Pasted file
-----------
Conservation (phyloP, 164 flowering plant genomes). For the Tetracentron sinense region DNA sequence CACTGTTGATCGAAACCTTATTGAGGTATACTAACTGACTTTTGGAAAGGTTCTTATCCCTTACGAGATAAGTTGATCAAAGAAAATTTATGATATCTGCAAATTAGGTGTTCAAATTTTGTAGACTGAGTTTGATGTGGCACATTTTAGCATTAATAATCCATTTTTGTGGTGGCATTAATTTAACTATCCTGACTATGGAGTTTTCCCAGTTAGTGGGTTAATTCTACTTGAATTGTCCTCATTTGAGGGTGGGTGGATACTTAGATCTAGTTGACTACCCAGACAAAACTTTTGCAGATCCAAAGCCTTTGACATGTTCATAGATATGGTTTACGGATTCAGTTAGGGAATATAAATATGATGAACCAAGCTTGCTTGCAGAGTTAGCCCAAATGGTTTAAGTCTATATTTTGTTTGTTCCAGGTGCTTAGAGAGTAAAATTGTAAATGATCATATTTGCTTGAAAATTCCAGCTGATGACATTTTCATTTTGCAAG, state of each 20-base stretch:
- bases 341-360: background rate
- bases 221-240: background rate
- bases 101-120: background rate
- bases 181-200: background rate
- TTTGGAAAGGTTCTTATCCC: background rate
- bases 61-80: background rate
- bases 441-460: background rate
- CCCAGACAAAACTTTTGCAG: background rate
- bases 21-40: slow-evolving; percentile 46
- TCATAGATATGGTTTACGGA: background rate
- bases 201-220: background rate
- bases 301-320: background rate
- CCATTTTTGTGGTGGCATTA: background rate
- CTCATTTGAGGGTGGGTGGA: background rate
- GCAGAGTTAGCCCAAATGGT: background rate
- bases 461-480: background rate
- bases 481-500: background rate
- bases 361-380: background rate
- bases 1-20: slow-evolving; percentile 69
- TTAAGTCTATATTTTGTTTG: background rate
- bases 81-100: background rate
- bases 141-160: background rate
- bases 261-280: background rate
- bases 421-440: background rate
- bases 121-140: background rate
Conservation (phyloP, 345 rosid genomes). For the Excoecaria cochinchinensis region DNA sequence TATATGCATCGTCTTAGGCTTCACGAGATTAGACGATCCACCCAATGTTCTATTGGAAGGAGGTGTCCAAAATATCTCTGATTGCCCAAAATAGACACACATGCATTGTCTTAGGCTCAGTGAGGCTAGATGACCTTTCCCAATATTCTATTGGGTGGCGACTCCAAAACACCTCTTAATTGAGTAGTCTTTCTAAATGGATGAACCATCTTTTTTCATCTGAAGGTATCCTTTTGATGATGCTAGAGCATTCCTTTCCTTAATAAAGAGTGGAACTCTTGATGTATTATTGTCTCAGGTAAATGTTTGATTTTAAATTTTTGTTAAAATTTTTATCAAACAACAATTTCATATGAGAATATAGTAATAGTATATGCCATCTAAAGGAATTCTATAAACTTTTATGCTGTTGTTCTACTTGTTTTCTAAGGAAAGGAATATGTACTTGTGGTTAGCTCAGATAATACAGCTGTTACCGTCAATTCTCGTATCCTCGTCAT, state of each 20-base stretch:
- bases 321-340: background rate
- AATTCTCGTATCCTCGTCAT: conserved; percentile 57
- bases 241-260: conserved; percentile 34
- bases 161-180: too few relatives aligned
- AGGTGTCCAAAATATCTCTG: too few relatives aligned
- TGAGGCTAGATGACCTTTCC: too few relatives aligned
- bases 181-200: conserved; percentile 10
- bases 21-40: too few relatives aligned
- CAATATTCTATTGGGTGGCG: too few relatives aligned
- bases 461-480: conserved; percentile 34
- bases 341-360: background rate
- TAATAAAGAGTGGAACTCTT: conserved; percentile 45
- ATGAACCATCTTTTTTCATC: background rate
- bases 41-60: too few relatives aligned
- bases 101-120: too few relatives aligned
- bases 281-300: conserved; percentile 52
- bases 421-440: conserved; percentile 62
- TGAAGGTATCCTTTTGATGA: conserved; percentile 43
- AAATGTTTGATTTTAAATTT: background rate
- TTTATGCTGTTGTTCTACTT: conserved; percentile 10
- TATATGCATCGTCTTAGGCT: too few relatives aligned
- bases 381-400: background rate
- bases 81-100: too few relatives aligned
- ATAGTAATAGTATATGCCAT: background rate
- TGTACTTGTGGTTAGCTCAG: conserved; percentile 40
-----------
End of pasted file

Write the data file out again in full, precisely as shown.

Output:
Conservation (phyloP, 164 flowering plant genomes). For the Tetracentron sinense region DNA sequence CACTGTTGATCGAAACCTTATTGAGGTATACTAACTGACTTTTGGAAAGGTTCTTATCCCTTACGAGATAAGTTGATCAAAGAAAATTTATGATATCTGCAAATTAGGTGTTCAAATTTTGTAGACTGAGTTTGATGTGGCACATTTTAGCATTAATAATCCATTTTTGTGGTGGCATTAATTTAACTATCCTGACTATGGAGTTTTCCCAGTTAGTGGGTTAATTCTACTTGAATTGTCCTCATTTGAGGGTGGGTGGATACTTAGATCTAGTTGACTACCCAGACAAAACTTTTGCAGATCCAAAGCCTTTGACATGTTCATAGATATGGTTTACGGATTCAGTTAGGGAATATAAATATGATGAACCAAGCTTGCTTGCAGAGTTAGCCCAAATGGTTTAAGTCTATATTTTGTTTGTTCCAGGTGCTTAGAGAGTAAAATTGTAAATGATCATATTTGCTTGAAAATTCCAGCTGATGACATTTTCATTTTGCAAG, state of each 20-base stretch:
- bases 341-360: background rate
- bases 221-240: background rate
- bases 101-120: background rate
- bases 181-200: background rate
- TTTGGAAAGGTTCTTATCCC: background rate
- bases 61-80: background rate
- bases 441-460: background rate
- CCCAGACAAAACTTTTGCAG: background rate
- bases 21-40: slow-evolving; percentile 46
- TCATAGATATGGTTTACGGA: background rate
- bases 201-220: background rate
- bases 301-320: background rate
- CCATTTTTGTGGTGGCATTA: background rate
- CTCATTTGAGGGTGGGTGGA: background rate
- GCAGAGTTAGCCCAAATGGT: background rate
- bases 461-480: background rate
- bases 481-500: background rate
- bases 361-380: background rate
- bases 1-20: slow-evolving; percentile 69
- TTAAGTCTATATTTTGTTTG: background rate
- bases 81-100: background rate
- bases 141-160: background rate
- bases 261-280: background rate
- bases 421-440: background rate
- bases 121-140: background rate
Conservation (phyloP, 345 rosid genomes). For the Excoecaria cochinchinensis region DNA sequence TATATGCATCGTCTTAGGCTTCACGAGATTAGACGATCCACCCAATGTTCTATTGGAAGGAGGTGTCCAAAATATCTCTGATTGCCCAAAATAGACACACATGCATTGTCTTAGGCTCAGTGAGGCTAGATGACCTTTCCCAATATTCTATTGGGTGGCGACTCCAAAACACCTCTTAATTGAGTAGTCTTTCTAAATGGATGAACCATCTTTTTTCATCTGAAGGTATCCTTTTGATGATGCTAGAGCATTCCTTTCCTTAATAAAGAGTGGAACTCTTGATGTATTATTGTCTCAGGTAAATGTTTGATTTTAAATTTTTGTTAAAATTTTTATCAAACAACAATTTCATATGAGAATATAGTAATAGTATATGCCATCTAAAGGAATTCTATAAACTTTTATGCTGTTGTTCTACTTGTTTTCTAAGGAAAGGAATATGTACTTGTGGTTAGCTCAGATAATACAGCTGTTACCGTCAATTCTCGTATCCTCGTCAT, state of each 20-base stretch:
- bases 321-340: background rate
- AATTCTCGTATCCTCGTCAT: conserved; percentile 57
- bases 241-260: conserved; percentile 34
- bases 161-180: too few relatives aligned
- AGGTGTCCAAAATATCTCTG: too few relatives aligned
- TGAGGCTAGATGACCTTTCC: too few relatives aligned
- bases 181-200: conserved; percentile 10
- bases 21-40: too few relatives aligned
- CAATATTCTATTGGGTGGCG: too few relatives aligned
- bases 461-480: conserved; percentile 34
- bases 341-360: background rate
- TAATAAAGAGTGGAACTCTT: conserved; percentile 45
- ATGAACCATCTTTTTTCATC: background rate
- bases 41-60: too few relatives aligned
- bases 101-120: too few relatives aligned
- bases 281-300: conserved; percentile 52
- bases 421-440: conserved; percentile 62
- TGAAGGTATCCTTTTGATGA: conserved; percentile 43
- AAATGTTTGATTTTAAATTT: background rate
- TTTATGCTGTTGTTCTACTT: conserved; percentile 10
- TATATGCATCGTCTTAGGCT: too few relatives aligned
- bases 381-400: background rate
- bases 81-100: too few relatives aligned
- ATAGTAATAGTATATGCCAT: background rate
- TGTACTTGTGGTTAGCTCAG: conserved; percentile 40